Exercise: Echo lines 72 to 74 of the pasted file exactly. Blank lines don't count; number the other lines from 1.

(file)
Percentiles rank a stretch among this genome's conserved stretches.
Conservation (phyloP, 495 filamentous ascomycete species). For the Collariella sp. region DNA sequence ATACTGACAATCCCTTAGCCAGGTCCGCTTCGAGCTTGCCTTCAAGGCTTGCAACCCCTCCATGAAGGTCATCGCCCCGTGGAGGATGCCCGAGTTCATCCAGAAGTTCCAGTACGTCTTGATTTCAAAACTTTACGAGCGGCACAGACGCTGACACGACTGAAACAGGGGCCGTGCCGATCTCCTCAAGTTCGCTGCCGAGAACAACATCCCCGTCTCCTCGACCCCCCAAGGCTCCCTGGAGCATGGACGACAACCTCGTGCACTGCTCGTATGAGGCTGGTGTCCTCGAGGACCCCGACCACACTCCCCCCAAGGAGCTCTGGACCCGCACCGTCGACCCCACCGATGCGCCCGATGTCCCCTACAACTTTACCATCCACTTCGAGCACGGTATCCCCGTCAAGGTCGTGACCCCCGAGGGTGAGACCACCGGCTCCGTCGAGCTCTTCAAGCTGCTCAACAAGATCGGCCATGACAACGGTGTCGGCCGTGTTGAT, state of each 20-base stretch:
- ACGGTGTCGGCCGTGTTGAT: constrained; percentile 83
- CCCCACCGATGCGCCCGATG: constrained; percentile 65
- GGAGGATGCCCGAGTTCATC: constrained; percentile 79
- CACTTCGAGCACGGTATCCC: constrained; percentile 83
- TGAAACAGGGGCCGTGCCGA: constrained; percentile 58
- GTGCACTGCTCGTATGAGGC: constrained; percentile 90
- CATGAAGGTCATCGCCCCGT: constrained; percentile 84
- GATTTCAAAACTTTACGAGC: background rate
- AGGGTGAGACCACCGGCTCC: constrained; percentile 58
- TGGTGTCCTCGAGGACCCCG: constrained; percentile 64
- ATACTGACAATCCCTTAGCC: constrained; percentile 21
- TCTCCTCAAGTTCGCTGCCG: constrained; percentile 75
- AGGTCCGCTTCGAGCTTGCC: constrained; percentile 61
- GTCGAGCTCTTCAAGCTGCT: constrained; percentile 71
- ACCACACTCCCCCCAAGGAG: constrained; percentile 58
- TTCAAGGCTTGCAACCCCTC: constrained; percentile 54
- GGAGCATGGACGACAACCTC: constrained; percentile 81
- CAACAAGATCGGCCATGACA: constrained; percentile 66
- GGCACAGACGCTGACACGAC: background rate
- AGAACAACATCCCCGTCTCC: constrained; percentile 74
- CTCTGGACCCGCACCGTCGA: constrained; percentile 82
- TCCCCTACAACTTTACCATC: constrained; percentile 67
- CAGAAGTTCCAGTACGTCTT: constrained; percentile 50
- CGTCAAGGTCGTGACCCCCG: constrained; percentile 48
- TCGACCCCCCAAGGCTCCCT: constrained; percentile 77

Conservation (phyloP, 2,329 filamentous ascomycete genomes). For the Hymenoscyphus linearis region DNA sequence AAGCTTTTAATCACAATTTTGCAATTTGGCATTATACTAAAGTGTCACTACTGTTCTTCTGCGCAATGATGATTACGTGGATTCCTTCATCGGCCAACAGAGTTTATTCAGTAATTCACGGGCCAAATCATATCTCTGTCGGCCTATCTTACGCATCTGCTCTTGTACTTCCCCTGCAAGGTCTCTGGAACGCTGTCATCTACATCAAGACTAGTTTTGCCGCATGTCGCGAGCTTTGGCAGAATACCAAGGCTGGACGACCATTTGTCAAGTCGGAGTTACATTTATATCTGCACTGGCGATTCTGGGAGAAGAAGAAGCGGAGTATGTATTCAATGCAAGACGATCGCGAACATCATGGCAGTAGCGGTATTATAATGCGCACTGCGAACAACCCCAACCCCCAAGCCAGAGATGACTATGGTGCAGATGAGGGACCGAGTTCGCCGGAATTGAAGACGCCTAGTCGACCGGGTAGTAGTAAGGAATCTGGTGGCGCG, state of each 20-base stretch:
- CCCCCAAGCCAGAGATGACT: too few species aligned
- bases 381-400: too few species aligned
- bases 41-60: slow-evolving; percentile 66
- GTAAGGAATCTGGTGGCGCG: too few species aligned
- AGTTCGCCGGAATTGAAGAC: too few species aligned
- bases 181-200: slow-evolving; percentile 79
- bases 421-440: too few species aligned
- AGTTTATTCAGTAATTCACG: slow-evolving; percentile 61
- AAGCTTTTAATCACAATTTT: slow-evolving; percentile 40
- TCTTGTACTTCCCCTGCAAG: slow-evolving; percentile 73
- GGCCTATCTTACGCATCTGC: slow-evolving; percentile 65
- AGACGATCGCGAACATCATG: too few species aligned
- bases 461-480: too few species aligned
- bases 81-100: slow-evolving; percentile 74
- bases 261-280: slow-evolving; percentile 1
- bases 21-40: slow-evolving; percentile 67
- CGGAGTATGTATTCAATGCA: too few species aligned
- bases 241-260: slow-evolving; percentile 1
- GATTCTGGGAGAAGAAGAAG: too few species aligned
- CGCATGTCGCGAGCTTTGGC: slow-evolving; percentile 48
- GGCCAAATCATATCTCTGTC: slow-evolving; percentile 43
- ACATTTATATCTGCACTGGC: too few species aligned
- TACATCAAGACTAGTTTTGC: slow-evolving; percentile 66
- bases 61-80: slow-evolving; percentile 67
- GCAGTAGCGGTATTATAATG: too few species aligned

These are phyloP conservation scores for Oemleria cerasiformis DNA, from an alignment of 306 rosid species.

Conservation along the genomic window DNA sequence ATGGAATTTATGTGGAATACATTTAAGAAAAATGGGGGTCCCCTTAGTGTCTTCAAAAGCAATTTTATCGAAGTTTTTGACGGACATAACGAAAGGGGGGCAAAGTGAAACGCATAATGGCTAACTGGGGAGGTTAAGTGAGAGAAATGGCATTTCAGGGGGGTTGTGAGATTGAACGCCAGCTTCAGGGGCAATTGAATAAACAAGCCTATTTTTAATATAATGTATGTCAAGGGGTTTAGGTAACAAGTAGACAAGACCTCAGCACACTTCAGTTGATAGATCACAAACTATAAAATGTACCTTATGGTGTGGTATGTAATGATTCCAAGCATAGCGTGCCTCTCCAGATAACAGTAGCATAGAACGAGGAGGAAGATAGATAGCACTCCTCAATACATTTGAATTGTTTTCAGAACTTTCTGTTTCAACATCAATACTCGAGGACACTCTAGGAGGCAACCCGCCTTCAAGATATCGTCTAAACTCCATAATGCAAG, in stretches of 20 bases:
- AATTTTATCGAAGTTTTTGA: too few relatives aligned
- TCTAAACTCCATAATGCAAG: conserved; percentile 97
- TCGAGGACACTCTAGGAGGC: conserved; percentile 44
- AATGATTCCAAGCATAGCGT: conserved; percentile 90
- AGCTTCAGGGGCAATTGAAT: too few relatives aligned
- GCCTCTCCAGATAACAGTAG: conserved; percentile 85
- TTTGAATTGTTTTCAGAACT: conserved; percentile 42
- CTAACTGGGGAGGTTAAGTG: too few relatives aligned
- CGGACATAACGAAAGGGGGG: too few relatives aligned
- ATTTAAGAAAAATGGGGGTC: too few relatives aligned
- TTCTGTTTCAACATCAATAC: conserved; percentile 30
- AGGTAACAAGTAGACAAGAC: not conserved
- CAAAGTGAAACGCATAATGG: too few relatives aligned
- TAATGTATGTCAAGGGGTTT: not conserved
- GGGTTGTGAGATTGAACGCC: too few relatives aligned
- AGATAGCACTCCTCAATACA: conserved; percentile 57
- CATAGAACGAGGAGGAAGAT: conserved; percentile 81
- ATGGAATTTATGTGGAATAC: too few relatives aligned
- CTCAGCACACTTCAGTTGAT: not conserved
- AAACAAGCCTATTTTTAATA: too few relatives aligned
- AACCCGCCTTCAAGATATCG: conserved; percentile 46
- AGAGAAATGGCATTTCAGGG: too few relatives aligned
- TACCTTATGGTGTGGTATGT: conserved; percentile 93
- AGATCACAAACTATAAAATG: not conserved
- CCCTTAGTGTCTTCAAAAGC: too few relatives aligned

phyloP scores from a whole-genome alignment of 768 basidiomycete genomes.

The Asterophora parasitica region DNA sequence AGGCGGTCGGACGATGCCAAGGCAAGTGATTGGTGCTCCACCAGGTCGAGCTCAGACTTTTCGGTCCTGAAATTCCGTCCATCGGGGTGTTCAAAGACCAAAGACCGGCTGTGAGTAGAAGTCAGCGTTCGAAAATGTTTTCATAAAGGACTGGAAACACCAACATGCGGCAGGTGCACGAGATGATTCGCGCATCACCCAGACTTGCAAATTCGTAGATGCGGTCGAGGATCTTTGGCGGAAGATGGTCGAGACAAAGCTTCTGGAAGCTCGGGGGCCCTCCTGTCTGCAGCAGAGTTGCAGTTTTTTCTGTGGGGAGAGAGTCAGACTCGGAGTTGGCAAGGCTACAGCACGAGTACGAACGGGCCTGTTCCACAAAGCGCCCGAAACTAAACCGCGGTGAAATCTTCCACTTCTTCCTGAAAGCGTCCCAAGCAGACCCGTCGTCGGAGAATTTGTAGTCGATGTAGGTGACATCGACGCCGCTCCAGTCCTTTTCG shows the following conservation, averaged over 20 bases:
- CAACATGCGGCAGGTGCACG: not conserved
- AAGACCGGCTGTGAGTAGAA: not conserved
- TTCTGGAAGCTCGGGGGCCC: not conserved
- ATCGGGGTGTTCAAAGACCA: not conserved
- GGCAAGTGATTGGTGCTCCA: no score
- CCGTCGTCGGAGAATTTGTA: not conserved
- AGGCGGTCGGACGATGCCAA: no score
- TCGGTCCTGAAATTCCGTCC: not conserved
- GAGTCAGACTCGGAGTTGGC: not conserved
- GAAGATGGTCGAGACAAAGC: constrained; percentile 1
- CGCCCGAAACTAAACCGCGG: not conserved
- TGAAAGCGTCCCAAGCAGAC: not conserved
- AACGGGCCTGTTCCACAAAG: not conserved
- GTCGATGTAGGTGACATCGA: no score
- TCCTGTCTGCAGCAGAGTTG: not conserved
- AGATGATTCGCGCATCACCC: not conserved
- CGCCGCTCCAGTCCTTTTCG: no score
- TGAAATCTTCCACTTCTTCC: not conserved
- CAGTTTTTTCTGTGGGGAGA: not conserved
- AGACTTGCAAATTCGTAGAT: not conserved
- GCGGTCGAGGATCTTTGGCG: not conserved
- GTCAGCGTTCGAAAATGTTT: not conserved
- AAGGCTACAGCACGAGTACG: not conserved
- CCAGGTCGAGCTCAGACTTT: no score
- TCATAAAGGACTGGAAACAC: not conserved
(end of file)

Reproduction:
- CATAGAACGAGGAGGAAGAT: conserved; percentile 81
- ATGGAATTTATGTGGAATAC: too few relatives aligned
- CTCAGCACACTTCAGTTGAT: not conserved